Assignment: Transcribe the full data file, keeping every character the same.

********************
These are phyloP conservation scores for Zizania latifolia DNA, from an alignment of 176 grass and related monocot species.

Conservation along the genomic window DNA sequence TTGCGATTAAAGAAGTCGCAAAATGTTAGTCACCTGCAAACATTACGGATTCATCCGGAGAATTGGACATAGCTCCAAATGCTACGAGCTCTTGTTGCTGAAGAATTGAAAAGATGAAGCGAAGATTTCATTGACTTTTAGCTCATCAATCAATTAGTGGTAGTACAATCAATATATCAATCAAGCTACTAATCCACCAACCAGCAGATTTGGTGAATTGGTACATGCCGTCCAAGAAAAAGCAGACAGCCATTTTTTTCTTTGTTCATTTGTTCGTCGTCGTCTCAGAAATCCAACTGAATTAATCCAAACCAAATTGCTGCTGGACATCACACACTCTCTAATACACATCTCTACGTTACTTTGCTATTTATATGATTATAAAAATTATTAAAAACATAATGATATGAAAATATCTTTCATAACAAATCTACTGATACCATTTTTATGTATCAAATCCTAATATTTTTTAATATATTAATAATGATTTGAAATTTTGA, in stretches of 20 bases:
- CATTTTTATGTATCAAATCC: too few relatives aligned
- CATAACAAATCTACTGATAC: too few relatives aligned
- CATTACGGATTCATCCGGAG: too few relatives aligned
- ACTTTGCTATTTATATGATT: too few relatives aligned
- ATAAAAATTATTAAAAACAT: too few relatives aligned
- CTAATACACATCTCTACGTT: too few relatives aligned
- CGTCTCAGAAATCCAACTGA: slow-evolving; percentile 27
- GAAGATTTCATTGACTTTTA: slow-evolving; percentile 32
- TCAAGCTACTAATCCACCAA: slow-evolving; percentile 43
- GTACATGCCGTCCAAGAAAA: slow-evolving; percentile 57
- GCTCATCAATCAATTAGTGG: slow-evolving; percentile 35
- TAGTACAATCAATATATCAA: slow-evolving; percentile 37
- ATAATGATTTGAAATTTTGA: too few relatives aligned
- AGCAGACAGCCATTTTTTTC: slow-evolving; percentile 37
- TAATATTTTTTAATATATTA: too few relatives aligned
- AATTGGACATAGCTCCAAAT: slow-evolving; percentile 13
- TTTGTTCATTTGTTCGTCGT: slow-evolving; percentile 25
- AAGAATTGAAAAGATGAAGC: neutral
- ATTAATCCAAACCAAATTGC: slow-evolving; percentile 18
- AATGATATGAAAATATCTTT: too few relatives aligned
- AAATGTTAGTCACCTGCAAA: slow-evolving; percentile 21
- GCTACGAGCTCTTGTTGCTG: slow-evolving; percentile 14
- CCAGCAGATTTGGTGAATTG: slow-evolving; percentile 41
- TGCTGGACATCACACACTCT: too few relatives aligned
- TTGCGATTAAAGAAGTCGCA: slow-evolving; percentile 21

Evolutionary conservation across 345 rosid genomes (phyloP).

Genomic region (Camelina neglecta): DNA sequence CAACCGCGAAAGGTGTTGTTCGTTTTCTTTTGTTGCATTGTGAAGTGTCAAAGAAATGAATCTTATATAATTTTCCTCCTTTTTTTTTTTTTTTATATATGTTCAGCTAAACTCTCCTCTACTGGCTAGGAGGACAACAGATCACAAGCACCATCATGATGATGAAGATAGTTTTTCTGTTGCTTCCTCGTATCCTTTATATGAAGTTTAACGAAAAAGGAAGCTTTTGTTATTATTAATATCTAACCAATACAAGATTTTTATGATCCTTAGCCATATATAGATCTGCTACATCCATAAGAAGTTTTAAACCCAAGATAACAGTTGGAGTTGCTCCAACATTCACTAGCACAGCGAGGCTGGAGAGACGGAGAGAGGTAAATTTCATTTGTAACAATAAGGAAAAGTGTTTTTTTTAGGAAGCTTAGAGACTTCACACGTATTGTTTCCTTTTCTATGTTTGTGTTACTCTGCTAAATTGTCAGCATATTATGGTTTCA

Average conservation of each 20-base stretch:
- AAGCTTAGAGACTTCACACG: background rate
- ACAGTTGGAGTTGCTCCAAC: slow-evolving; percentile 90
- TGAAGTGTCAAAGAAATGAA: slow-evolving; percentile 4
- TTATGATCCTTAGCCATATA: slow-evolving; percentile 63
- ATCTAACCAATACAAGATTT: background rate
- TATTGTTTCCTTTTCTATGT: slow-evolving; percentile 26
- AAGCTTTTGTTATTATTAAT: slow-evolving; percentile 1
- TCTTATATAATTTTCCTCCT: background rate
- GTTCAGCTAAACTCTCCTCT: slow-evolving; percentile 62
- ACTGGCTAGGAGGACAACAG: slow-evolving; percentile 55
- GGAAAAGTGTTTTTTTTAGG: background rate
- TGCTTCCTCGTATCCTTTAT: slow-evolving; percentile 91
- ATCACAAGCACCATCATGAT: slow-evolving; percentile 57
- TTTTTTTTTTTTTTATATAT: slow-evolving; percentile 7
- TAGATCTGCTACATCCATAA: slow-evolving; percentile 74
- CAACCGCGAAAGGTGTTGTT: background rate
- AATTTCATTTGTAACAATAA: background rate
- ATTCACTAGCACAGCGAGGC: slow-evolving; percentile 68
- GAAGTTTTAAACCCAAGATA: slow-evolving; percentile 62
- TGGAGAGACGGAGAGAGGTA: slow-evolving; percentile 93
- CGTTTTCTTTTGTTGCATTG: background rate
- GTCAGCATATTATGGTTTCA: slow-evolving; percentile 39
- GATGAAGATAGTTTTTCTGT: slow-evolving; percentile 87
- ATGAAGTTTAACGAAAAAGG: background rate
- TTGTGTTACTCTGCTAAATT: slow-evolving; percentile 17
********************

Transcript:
These are phyloP conservation scores for Zizania latifolia DNA, from an alignment of 176 grass and related monocot species.

Conservation along the genomic window DNA sequence TTGCGATTAAAGAAGTCGCAAAATGTTAGTCACCTGCAAACATTACGGATTCATCCGGAGAATTGGACATAGCTCCAAATGCTACGAGCTCTTGTTGCTGAAGAATTGAAAAGATGAAGCGAAGATTTCATTGACTTTTAGCTCATCAATCAATTAGTGGTAGTACAATCAATATATCAATCAAGCTACTAATCCACCAACCAGCAGATTTGGTGAATTGGTACATGCCGTCCAAGAAAAAGCAGACAGCCATTTTTTTCTTTGTTCATTTGTTCGTCGTCGTCTCAGAAATCCAACTGAATTAATCCAAACCAAATTGCTGCTGGACATCACACACTCTCTAATACACATCTCTACGTTACTTTGCTATTTATATGATTATAAAAATTATTAAAAACATAATGATATGAAAATATCTTTCATAACAAATCTACTGATACCATTTTTATGTATCAAATCCTAATATTTTTTAATATATTAATAATGATTTGAAATTTTGA, in stretches of 20 bases:
- CATTTTTATGTATCAAATCC: too few relatives aligned
- CATAACAAATCTACTGATAC: too few relatives aligned
- CATTACGGATTCATCCGGAG: too few relatives aligned
- ACTTTGCTATTTATATGATT: too few relatives aligned
- ATAAAAATTATTAAAAACAT: too few relatives aligned
- CTAATACACATCTCTACGTT: too few relatives aligned
- CGTCTCAGAAATCCAACTGA: slow-evolving; percentile 27
- GAAGATTTCATTGACTTTTA: slow-evolving; percentile 32
- TCAAGCTACTAATCCACCAA: slow-evolving; percentile 43
- GTACATGCCGTCCAAGAAAA: slow-evolving; percentile 57
- GCTCATCAATCAATTAGTGG: slow-evolving; percentile 35
- TAGTACAATCAATATATCAA: slow-evolving; percentile 37
- ATAATGATTTGAAATTTTGA: too few relatives aligned
- AGCAGACAGCCATTTTTTTC: slow-evolving; percentile 37
- TAATATTTTTTAATATATTA: too few relatives aligned
- AATTGGACATAGCTCCAAAT: slow-evolving; percentile 13
- TTTGTTCATTTGTTCGTCGT: slow-evolving; percentile 25
- AAGAATTGAAAAGATGAAGC: neutral
- ATTAATCCAAACCAAATTGC: slow-evolving; percentile 18
- AATGATATGAAAATATCTTT: too few relatives aligned
- AAATGTTAGTCACCTGCAAA: slow-evolving; percentile 21
- GCTACGAGCTCTTGTTGCTG: slow-evolving; percentile 14
- CCAGCAGATTTGGTGAATTG: slow-evolving; percentile 41
- TGCTGGACATCACACACTCT: too few relatives aligned
- TTGCGATTAAAGAAGTCGCA: slow-evolving; percentile 21

Evolutionary conservation across 345 rosid genomes (phyloP).

Genomic region (Camelina neglecta): DNA sequence CAACCGCGAAAGGTGTTGTTCGTTTTCTTTTGTTGCATTGTGAAGTGTCAAAGAAATGAATCTTATATAATTTTCCTCCTTTTTTTTTTTTTTTATATATGTTCAGCTAAACTCTCCTCTACTGGCTAGGAGGACAACAGATCACAAGCACCATCATGATGATGAAGATAGTTTTTCTGTTGCTTCCTCGTATCCTTTATATGAAGTTTAACGAAAAAGGAAGCTTTTGTTATTATTAATATCTAACCAATACAAGATTTTTATGATCCTTAGCCATATATAGATCTGCTACATCCATAAGAAGTTTTAAACCCAAGATAACAGTTGGAGTTGCTCCAACATTCACTAGCACAGCGAGGCTGGAGAGACGGAGAGAGGTAAATTTCATTTGTAACAATAAGGAAAAGTGTTTTTTTTAGGAAGCTTAGAGACTTCACACGTATTGTTTCCTTTTCTATGTTTGTGTTACTCTGCTAAATTGTCAGCATATTATGGTTTCA

Average conservation of each 20-base stretch:
- AAGCTTAGAGACTTCACACG: background rate
- ACAGTTGGAGTTGCTCCAAC: slow-evolving; percentile 90
- TGAAGTGTCAAAGAAATGAA: slow-evolving; percentile 4
- TTATGATCCTTAGCCATATA: slow-evolving; percentile 63
- ATCTAACCAATACAAGATTT: background rate
- TATTGTTTCCTTTTCTATGT: slow-evolving; percentile 26
- AAGCTTTTGTTATTATTAAT: slow-evolving; percentile 1
- TCTTATATAATTTTCCTCCT: background rate
- GTTCAGCTAAACTCTCCTCT: slow-evolving; percentile 62
- ACTGGCTAGGAGGACAACAG: slow-evolving; percentile 55
- GGAAAAGTGTTTTTTTTAGG: background rate
- TGCTTCCTCGTATCCTTTAT: slow-evolving; percentile 91
- ATCACAAGCACCATCATGAT: slow-evolving; percentile 57
- TTTTTTTTTTTTTTATATAT: slow-evolving; percentile 7
- TAGATCTGCTACATCCATAA: slow-evolving; percentile 74
- CAACCGCGAAAGGTGTTGTT: background rate
- AATTTCATTTGTAACAATAA: background rate
- ATTCACTAGCACAGCGAGGC: slow-evolving; percentile 68
- GAAGTTTTAAACCCAAGATA: slow-evolving; percentile 62
- TGGAGAGACGGAGAGAGGTA: slow-evolving; percentile 93
- CGTTTTCTTTTGTTGCATTG: background rate
- GTCAGCATATTATGGTTTCA: slow-evolving; percentile 39
- GATGAAGATAGTTTTTCTGT: slow-evolving; percentile 87
- ATGAAGTTTAACGAAAAAGG: background rate
- TTGTGTTACTCTGCTAAATT: slow-evolving; percentile 17